Good morning, lovely reader!  How are you?

Aside from the funny videos  and viral memes that make the rounds on Facebook, there are also several people who make the effort to distribute positive, heart-warming material.  These can be adorable photos of small children and puppies, faith-in-humanity restoring tales of human heroics, or even a simple “I love my friends” status with said friends tagged and made aware of their awesomeness.

When I was a teenager and email messaging was starting to become popular among my social group, we also used to send each other chain emails: “You are a precious butterfly.  Send this email to 320 other people and you will get your wings in seven days”  You know the sort of thing.  I never did get my wings.  Bloody Royal Mail.  These emails were (and I suppose still are) sent by people who have the best intentions in the world, but they’re not very personal.

One email that you might also remember was basically a long list of nice facts that supposedly applied to everyone, and had been compiled in order to make anyone who read the email feel better about themselves: “someone loves you”, “someone is grateful for the help you’ve given them”, “someone thinks about you every day” and so on (and on and on and on).  These are all perfectly lovely things, and I do hope that they’re true for all of us.  But they are a bit too vague and a bit too grandiose, so I thought it was about time for an updated, more specific and slightly more down to earth version:

1) Someone always wants you on their team
Board games, pub quizzes, video games or even actual sports: you in particular are known for being good at something, and someone always thinks of you when they have to put a team together.  Your unique set of skills and knowledge make you invaluable to that team, whether you’re trying to win a round about anagrams or running around a field with a stick. (That’s how you play hockey, right?)

2) Someone brings up anecdotes about you at parties
Not in a mean way: in a fond way.  In the way that explains something central about your personality to the people at the party, or reminds the group of an absent friend who’s sorely missed. Cases in point: my house mate once commented that Wales were doing quite well in “the Four Seasons” when of course she meant the Six Nations tournament.  Another friend from university once re-enacted the Stations of the Cross using a Wetherspoons burger, chips and a lot of ketchup, and we bring that story up whenever we’re all together, because we haven’t seen him in yonks and we miss him.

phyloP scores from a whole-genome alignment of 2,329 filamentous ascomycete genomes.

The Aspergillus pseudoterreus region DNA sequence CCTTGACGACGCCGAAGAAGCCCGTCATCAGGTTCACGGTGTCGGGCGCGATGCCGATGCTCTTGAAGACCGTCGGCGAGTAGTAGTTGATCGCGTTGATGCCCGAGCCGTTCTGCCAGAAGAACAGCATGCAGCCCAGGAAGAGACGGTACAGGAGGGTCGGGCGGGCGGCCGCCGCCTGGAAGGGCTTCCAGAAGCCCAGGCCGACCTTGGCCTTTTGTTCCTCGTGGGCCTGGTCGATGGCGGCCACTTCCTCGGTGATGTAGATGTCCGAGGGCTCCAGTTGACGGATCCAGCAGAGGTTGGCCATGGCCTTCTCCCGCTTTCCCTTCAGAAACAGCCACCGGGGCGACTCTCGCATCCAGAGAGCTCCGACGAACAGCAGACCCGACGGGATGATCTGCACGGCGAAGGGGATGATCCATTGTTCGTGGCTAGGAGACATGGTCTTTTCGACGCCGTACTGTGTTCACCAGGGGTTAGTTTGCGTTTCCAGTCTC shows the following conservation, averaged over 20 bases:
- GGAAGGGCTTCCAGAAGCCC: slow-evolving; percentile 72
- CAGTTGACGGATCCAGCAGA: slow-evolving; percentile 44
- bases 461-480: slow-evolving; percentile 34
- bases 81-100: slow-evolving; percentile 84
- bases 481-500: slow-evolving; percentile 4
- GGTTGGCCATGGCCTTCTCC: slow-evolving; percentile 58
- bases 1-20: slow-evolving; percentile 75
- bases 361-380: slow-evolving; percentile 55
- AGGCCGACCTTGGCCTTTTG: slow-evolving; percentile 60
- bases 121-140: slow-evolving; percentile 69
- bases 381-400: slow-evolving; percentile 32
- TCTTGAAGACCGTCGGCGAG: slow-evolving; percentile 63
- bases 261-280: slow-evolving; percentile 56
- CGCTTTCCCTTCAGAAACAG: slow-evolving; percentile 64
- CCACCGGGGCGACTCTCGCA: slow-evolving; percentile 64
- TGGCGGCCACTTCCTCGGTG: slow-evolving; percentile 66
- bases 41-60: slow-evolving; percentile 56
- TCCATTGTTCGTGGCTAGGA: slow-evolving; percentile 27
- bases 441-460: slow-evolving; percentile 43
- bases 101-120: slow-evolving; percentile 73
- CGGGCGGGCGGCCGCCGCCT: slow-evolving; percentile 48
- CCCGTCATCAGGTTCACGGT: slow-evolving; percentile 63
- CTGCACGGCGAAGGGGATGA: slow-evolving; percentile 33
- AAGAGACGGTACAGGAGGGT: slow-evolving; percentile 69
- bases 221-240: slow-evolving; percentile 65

3) Someone always thinks of you when a certain song plays
There are so many songs that make me think of specific people.  About ten of my favourite songs make me think of my friend Becca, who introduced me to lots of excellent music in our first year at university.  I can guarantee that certain songs will remind people of you, and you’d be surprised by how much good stuff comes out of seemingly inconsequential things like that.  For example, writing this one has made me realise how much I miss Becca.  I’m going to ring her when I’ve finished this post.

4) Someone enjoys how ridiculous your friendship is
Everyone has at least one friend with whom they act slightly strangely.  In-jokes, silly voices and strange traditions abound between old friends.  To be perfectly honest, I’m struggling to think of friends with whom I don’t have slightly odd habits: for example, one of my oldest friends and I like to make macaroni cheese together, and we have a song about it.  That’s right.  It’s called “We Love the Macaroni Cheese”.  There may or may not be a dance that goes with it.  ANYWAY, the point is that with true and loyal friends it’s ok to be a teensy bit insane, and the knowledge that we can’t behave that way in public makes us all the more appreciative of the people who allow us to be a bit weird.  Have you seen this?  This guy knows what I’m talking about:

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5) Someone walked past you today and thought you were fit
That’s just common sense.  Look at you; you’re gorgeous!

Have a brilliant day.  May your lunch be unusually delicious.